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Practice Tips - Fill in your paying in books

15th Jul 2005
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I met an acquaintance on the train recently, and with an hour to spare on the trip to London we got into conversation, during which he confessed that he’d had a recent spot of bother with the Revenue.

I’ve never acted for this chap, and some of the time he’s certainly submitted his own accounts and returns (a foolhardy thing to do, as I advised him). But what the bother was about was not his accounts but his private bank statements, which, as usual, the Revenue had requested. Now I know all the arguments about this not being necessary, but at the end of the day they can usually find a reason to get their way, and in this case they did.

And, as usual, not all the lodgments could be proved to come from the business.  In fact quite a number of thousands of pounds worth over the years must have been from other sources. Some he was sure were from shared holiday expenses. A bit was from a time when he cohabited and some bills were reimbursed. Some he simply couldn’t be sure about, but none of it, he was certain, came from business sources. After all, he said, why have a business bank account and records and pay business earnings into his private account? And I believe in this case that he was telling me the truth.

But his problem was he could not prove it. He had no paying in slips for the private account. He had never written what any lodgment was on the back of the paying in slip the bank retains. It had simply never occurred to him to do so. And he was going to pay several thousand pounds in tax, interest and penalties as a result. It was even too late for me to offer to help, and that really irked me.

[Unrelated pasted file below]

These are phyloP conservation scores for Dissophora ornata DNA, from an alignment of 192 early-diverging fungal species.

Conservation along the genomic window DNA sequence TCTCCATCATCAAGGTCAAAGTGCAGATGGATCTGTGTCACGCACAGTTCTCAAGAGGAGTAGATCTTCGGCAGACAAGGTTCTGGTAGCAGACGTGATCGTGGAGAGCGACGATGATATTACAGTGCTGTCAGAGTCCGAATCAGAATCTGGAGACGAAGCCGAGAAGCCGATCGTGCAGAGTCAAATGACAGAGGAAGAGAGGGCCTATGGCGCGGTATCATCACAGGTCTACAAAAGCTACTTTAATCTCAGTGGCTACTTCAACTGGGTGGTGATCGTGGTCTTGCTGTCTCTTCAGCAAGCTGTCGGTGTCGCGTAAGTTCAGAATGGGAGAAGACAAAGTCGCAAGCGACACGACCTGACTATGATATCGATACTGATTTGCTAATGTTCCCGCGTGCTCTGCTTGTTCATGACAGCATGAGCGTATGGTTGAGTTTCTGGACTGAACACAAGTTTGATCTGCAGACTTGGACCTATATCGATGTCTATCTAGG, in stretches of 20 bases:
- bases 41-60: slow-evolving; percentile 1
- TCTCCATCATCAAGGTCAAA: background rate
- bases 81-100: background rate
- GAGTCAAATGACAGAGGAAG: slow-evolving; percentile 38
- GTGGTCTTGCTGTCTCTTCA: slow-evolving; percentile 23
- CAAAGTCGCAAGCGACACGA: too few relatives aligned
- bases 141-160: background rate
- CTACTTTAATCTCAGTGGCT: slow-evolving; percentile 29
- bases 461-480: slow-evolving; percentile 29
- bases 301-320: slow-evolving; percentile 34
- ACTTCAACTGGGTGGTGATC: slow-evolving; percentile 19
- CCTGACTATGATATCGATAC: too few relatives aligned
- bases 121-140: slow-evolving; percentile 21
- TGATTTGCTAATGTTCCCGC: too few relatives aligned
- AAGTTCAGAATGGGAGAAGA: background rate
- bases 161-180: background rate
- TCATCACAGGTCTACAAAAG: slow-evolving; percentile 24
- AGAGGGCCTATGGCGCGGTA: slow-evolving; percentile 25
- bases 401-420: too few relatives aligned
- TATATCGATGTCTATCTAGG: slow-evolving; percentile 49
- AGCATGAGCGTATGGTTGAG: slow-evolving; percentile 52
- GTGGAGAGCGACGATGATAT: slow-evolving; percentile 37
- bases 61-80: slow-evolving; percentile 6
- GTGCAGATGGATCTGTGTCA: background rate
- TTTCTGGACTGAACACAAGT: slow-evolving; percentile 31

All of this made me think though. If it’s true that an accountant’s primary job is to keep their clients out of trouble with the Revenue and this is one of the most common ways in which they trip people up the least an accountant can do is send a letter or email to all clients at frequent intervals saying something like this:

“Dear Client,

I thought I should ask you to do something. It’s simple, but it’s important. Would you please always complete the stubs in your paying in books whenever you pay money into any of your bank accounts? And I stress, I mean any account, including business, personal and joint ones if you have them.

The reason is simple. The Inland Revenue always ask to see all these bank statements when they review a taxpayer’s affairs. And if they find any money paid into any account which cannot be explained by already declared sales or other recorded sources then they will always argue it is extra, unaccounted for income. And they seek to charge tax, interest and penalties on it.

That means bank lodgments you can’t explain might turn out to be very expensive indeed, even if they were entirely innocent. That’s why I thought I’d remind you to do this now because of all the advice I can provide to you this tip has to be one of the best I can offer.

If you want to discuss it with me, please do call.

Yours sincerely, Etc”

At the very least if you do this and it all goes wrong for your client and they are caught in this way you can say “I told you so” and save yourself a lot of embarrassment as a result.

Richard Murphy
AccountingWEB contributing editor Richard Murphy is a sole practitioner chartered accountant but was previously senior partner of a firm for 11 years. He has also been chairman, chief executive or finance director of 10 SMEs. A collection of previous articles by Richard on practice management themes is available in Practice Management Zone


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